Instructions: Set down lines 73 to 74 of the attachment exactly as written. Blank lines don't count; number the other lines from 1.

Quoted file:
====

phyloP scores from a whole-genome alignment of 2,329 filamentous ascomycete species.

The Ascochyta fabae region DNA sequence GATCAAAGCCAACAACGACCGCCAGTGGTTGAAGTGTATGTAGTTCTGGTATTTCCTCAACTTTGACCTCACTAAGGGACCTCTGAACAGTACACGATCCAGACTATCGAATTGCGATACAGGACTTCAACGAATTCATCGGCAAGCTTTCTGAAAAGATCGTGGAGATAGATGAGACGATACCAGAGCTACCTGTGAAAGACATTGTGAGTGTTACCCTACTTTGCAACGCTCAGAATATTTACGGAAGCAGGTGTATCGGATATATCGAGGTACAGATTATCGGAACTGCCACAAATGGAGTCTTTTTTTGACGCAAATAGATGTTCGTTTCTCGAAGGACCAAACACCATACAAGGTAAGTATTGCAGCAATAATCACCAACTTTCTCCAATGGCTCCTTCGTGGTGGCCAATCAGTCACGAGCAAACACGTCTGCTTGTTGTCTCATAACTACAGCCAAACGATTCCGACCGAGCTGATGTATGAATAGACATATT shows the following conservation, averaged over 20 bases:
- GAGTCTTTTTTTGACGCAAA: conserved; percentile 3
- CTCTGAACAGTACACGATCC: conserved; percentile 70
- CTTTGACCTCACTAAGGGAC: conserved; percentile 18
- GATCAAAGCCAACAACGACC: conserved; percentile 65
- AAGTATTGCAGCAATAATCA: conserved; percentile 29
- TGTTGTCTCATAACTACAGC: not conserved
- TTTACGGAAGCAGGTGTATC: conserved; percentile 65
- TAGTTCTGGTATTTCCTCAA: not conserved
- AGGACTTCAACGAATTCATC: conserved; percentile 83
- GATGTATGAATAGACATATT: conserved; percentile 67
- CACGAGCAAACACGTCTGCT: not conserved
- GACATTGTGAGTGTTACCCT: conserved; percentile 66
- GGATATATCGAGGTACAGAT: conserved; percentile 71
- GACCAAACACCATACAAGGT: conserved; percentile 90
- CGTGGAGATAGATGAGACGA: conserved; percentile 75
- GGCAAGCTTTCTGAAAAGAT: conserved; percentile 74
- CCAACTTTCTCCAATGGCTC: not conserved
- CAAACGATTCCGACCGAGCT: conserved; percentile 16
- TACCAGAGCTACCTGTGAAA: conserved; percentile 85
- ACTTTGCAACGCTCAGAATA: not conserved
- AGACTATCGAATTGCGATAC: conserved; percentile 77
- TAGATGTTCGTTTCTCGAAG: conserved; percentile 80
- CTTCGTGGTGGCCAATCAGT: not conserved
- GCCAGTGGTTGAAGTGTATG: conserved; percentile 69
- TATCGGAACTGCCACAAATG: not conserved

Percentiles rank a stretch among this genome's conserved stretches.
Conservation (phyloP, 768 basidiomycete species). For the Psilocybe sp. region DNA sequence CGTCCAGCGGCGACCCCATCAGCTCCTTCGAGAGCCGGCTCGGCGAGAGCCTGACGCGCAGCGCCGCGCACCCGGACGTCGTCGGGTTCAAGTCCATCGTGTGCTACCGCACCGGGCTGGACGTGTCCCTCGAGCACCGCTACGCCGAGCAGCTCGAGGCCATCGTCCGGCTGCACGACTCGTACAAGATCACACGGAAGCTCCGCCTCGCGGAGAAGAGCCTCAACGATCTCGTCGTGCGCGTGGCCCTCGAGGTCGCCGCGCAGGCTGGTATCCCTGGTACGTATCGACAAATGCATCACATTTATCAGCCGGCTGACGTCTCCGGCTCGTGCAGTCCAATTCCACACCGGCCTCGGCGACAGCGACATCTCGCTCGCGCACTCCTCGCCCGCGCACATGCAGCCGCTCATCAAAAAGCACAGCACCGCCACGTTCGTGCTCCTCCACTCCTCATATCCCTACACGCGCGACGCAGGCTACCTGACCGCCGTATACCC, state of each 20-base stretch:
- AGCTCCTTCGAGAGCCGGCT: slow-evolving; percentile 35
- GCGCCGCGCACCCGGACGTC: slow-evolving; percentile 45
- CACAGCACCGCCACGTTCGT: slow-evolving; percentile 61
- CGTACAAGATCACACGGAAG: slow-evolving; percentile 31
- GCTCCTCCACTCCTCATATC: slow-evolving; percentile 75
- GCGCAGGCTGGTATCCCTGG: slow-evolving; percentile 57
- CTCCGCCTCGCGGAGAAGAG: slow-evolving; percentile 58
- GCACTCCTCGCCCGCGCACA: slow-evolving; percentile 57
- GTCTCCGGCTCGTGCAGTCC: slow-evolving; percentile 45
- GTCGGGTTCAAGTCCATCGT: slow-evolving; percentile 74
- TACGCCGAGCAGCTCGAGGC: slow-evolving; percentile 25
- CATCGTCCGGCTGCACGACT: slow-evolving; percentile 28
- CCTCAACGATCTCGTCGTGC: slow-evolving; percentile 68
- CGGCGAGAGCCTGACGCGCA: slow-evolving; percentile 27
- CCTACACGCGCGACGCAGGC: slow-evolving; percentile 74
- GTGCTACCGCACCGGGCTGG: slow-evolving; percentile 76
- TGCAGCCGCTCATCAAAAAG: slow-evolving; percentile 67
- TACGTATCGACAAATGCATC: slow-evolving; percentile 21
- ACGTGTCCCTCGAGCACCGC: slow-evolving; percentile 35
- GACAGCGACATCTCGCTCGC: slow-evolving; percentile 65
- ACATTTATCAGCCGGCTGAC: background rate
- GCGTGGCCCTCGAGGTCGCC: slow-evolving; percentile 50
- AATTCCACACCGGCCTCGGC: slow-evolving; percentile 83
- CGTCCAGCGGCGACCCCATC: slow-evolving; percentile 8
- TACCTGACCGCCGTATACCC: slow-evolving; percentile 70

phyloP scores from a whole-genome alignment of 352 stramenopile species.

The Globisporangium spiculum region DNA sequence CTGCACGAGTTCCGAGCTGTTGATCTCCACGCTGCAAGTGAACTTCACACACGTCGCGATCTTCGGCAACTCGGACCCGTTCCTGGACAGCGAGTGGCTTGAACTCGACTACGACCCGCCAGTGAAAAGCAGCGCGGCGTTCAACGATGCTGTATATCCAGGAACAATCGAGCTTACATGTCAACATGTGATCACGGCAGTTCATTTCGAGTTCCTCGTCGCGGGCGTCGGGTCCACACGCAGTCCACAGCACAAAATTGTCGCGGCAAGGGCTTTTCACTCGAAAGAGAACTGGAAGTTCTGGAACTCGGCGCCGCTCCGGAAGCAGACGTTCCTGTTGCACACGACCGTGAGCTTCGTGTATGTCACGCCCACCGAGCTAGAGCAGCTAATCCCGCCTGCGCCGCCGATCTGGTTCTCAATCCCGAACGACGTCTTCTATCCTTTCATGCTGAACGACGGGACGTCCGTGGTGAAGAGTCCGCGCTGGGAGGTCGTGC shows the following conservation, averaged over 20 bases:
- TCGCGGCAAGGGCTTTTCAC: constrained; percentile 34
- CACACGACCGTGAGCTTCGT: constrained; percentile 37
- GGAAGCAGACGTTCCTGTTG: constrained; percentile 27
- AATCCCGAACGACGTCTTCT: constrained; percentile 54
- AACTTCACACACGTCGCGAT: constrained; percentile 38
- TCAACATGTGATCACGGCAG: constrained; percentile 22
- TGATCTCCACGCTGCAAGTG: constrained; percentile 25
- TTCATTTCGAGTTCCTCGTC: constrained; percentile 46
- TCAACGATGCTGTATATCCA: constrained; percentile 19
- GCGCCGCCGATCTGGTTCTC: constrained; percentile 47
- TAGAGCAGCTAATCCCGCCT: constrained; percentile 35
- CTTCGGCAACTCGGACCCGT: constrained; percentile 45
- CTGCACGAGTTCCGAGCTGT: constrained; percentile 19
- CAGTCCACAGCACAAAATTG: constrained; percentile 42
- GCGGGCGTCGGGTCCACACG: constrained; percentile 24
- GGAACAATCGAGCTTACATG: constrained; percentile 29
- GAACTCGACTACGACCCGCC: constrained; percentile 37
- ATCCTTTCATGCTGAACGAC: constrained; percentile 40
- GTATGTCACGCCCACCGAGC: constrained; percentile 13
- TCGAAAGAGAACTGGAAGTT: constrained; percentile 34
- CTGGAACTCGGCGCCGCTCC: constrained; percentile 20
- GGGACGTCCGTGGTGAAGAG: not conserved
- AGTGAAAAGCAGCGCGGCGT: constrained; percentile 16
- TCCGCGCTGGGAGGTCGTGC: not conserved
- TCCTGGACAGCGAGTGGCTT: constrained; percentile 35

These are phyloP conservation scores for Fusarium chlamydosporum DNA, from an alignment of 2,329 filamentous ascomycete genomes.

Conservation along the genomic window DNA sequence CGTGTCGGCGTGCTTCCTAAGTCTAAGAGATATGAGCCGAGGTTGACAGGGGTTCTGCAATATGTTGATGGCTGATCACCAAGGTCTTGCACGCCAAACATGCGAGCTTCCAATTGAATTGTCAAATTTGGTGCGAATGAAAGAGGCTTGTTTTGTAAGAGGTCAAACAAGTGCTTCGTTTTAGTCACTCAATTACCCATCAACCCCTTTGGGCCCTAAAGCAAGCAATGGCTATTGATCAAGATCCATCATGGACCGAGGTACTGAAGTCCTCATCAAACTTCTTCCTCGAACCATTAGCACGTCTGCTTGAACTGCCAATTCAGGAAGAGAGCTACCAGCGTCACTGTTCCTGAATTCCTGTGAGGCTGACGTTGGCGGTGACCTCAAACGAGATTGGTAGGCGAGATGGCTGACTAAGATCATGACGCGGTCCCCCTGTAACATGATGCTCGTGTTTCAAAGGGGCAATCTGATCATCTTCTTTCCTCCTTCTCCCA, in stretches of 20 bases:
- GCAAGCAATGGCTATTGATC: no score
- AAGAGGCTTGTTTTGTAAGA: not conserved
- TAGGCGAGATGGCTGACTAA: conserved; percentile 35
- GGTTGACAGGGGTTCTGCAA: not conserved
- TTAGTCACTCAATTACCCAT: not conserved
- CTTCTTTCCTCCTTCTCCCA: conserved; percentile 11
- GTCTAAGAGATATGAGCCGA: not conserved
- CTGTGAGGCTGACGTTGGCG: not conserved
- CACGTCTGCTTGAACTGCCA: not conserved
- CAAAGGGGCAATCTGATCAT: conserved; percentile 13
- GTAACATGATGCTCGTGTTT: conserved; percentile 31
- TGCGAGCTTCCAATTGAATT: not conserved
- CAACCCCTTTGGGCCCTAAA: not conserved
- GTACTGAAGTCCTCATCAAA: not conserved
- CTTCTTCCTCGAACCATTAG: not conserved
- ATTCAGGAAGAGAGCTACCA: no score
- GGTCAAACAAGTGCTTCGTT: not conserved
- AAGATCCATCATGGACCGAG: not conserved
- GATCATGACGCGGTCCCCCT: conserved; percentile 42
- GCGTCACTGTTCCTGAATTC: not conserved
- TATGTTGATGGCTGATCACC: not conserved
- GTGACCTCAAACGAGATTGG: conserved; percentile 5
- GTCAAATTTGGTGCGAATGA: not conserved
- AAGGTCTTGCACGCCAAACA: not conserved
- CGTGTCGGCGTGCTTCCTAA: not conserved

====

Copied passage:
- GAACTCGACTACGACCCGCC: constrained; percentile 37
- ATCCTTTCATGCTGAACGAC: constrained; percentile 40